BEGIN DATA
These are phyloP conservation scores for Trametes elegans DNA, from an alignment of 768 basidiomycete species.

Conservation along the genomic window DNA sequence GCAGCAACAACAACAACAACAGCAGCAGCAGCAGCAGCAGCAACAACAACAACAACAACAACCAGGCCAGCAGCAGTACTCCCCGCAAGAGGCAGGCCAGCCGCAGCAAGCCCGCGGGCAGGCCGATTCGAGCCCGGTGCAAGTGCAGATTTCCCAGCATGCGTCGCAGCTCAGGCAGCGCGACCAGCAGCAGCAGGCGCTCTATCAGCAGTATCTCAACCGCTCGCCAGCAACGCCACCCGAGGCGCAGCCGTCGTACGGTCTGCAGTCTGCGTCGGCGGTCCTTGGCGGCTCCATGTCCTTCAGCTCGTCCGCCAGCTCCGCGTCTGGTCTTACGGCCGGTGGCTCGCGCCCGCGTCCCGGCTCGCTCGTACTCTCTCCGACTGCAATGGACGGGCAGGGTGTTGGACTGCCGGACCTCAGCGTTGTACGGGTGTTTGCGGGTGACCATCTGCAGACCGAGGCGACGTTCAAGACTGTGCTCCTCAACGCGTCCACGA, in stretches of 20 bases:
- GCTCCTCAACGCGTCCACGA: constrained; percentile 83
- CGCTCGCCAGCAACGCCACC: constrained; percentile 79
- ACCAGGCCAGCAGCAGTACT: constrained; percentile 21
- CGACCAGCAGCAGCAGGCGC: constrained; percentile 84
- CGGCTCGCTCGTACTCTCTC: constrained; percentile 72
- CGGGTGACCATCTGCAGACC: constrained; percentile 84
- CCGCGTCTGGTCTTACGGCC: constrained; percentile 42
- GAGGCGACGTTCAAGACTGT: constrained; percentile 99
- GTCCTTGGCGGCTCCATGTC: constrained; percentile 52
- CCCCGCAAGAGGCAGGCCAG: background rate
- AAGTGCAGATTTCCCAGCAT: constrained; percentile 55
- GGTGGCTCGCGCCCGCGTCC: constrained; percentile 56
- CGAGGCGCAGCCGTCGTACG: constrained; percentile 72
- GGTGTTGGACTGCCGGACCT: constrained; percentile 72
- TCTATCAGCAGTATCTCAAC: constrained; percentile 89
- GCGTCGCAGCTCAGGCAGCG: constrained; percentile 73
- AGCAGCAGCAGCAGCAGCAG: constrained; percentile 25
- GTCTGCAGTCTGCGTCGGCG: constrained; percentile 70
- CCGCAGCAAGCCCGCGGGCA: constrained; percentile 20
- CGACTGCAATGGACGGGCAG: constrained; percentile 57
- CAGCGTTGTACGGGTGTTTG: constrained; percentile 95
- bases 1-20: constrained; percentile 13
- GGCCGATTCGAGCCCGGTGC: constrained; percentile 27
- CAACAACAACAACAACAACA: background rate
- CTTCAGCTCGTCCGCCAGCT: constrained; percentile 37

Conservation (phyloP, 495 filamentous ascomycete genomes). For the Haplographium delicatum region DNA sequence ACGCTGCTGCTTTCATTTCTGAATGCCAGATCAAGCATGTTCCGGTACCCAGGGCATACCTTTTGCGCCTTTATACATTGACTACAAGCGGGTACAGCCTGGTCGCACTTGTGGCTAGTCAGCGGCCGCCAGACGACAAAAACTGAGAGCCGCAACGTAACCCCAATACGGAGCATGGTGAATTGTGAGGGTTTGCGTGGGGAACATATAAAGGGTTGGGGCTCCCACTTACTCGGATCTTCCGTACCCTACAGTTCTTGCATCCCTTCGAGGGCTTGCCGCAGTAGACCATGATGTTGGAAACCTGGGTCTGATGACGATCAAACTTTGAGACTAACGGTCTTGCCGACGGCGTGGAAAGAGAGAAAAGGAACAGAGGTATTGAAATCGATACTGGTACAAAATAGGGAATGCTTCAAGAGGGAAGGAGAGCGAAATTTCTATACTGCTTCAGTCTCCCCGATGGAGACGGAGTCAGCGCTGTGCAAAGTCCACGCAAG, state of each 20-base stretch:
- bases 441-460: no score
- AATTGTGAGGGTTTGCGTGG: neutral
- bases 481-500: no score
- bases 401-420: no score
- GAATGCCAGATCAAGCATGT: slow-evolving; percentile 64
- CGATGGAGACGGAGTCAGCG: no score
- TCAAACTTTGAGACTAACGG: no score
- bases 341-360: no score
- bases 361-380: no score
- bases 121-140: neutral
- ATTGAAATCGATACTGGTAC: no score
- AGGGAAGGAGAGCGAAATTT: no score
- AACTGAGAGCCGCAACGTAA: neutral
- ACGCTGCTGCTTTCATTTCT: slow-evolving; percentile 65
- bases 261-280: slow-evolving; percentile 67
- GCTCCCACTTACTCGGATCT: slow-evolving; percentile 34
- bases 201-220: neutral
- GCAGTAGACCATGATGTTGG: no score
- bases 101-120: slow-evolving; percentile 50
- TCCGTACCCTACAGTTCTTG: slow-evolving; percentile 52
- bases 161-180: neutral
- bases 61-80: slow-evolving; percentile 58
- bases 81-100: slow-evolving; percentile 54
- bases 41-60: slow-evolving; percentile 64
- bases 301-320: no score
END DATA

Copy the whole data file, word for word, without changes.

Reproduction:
These are phyloP conservation scores for Trametes elegans DNA, from an alignment of 768 basidiomycete species.

Conservation along the genomic window DNA sequence GCAGCAACAACAACAACAACAGCAGCAGCAGCAGCAGCAGCAACAACAACAACAACAACAACCAGGCCAGCAGCAGTACTCCCCGCAAGAGGCAGGCCAGCCGCAGCAAGCCCGCGGGCAGGCCGATTCGAGCCCGGTGCAAGTGCAGATTTCCCAGCATGCGTCGCAGCTCAGGCAGCGCGACCAGCAGCAGCAGGCGCTCTATCAGCAGTATCTCAACCGCTCGCCAGCAACGCCACCCGAGGCGCAGCCGTCGTACGGTCTGCAGTCTGCGTCGGCGGTCCTTGGCGGCTCCATGTCCTTCAGCTCGTCCGCCAGCTCCGCGTCTGGTCTTACGGCCGGTGGCTCGCGCCCGCGTCCCGGCTCGCTCGTACTCTCTCCGACTGCAATGGACGGGCAGGGTGTTGGACTGCCGGACCTCAGCGTTGTACGGGTGTTTGCGGGTGACCATCTGCAGACCGAGGCGACGTTCAAGACTGTGCTCCTCAACGCGTCCACGA, in stretches of 20 bases:
- GCTCCTCAACGCGTCCACGA: constrained; percentile 83
- CGCTCGCCAGCAACGCCACC: constrained; percentile 79
- ACCAGGCCAGCAGCAGTACT: constrained; percentile 21
- CGACCAGCAGCAGCAGGCGC: constrained; percentile 84
- CGGCTCGCTCGTACTCTCTC: constrained; percentile 72
- CGGGTGACCATCTGCAGACC: constrained; percentile 84
- CCGCGTCTGGTCTTACGGCC: constrained; percentile 42
- GAGGCGACGTTCAAGACTGT: constrained; percentile 99
- GTCCTTGGCGGCTCCATGTC: constrained; percentile 52
- CCCCGCAAGAGGCAGGCCAG: background rate
- AAGTGCAGATTTCCCAGCAT: constrained; percentile 55
- GGTGGCTCGCGCCCGCGTCC: constrained; percentile 56
- CGAGGCGCAGCCGTCGTACG: constrained; percentile 72
- GGTGTTGGACTGCCGGACCT: constrained; percentile 72
- TCTATCAGCAGTATCTCAAC: constrained; percentile 89
- GCGTCGCAGCTCAGGCAGCG: constrained; percentile 73
- AGCAGCAGCAGCAGCAGCAG: constrained; percentile 25
- GTCTGCAGTCTGCGTCGGCG: constrained; percentile 70
- CCGCAGCAAGCCCGCGGGCA: constrained; percentile 20
- CGACTGCAATGGACGGGCAG: constrained; percentile 57
- CAGCGTTGTACGGGTGTTTG: constrained; percentile 95
- bases 1-20: constrained; percentile 13
- GGCCGATTCGAGCCCGGTGC: constrained; percentile 27
- CAACAACAACAACAACAACA: background rate
- CTTCAGCTCGTCCGCCAGCT: constrained; percentile 37

Conservation (phyloP, 495 filamentous ascomycete genomes). For the Haplographium delicatum region DNA sequence ACGCTGCTGCTTTCATTTCTGAATGCCAGATCAAGCATGTTCCGGTACCCAGGGCATACCTTTTGCGCCTTTATACATTGACTACAAGCGGGTACAGCCTGGTCGCACTTGTGGCTAGTCAGCGGCCGCCAGACGACAAAAACTGAGAGCCGCAACGTAACCCCAATACGGAGCATGGTGAATTGTGAGGGTTTGCGTGGGGAACATATAAAGGGTTGGGGCTCCCACTTACTCGGATCTTCCGTACCCTACAGTTCTTGCATCCCTTCGAGGGCTTGCCGCAGTAGACCATGATGTTGGAAACCTGGGTCTGATGACGATCAAACTTTGAGACTAACGGTCTTGCCGACGGCGTGGAAAGAGAGAAAAGGAACAGAGGTATTGAAATCGATACTGGTACAAAATAGGGAATGCTTCAAGAGGGAAGGAGAGCGAAATTTCTATACTGCTTCAGTCTCCCCGATGGAGACGGAGTCAGCGCTGTGCAAAGTCCACGCAAG, state of each 20-base stretch:
- bases 441-460: no score
- AATTGTGAGGGTTTGCGTGG: neutral
- bases 481-500: no score
- bases 401-420: no score
- GAATGCCAGATCAAGCATGT: slow-evolving; percentile 64
- CGATGGAGACGGAGTCAGCG: no score
- TCAAACTTTGAGACTAACGG: no score
- bases 341-360: no score
- bases 361-380: no score
- bases 121-140: neutral
- ATTGAAATCGATACTGGTAC: no score
- AGGGAAGGAGAGCGAAATTT: no score
- AACTGAGAGCCGCAACGTAA: neutral
- ACGCTGCTGCTTTCATTTCT: slow-evolving; percentile 65
- bases 261-280: slow-evolving; percentile 67
- GCTCCCACTTACTCGGATCT: slow-evolving; percentile 34
- bases 201-220: neutral
- GCAGTAGACCATGATGTTGG: no score
- bases 101-120: slow-evolving; percentile 50
- TCCGTACCCTACAGTTCTTG: slow-evolving; percentile 52
- bases 161-180: neutral
- bases 61-80: slow-evolving; percentile 58
- bases 81-100: slow-evolving; percentile 54
- bases 41-60: slow-evolving; percentile 64
- bases 301-320: no score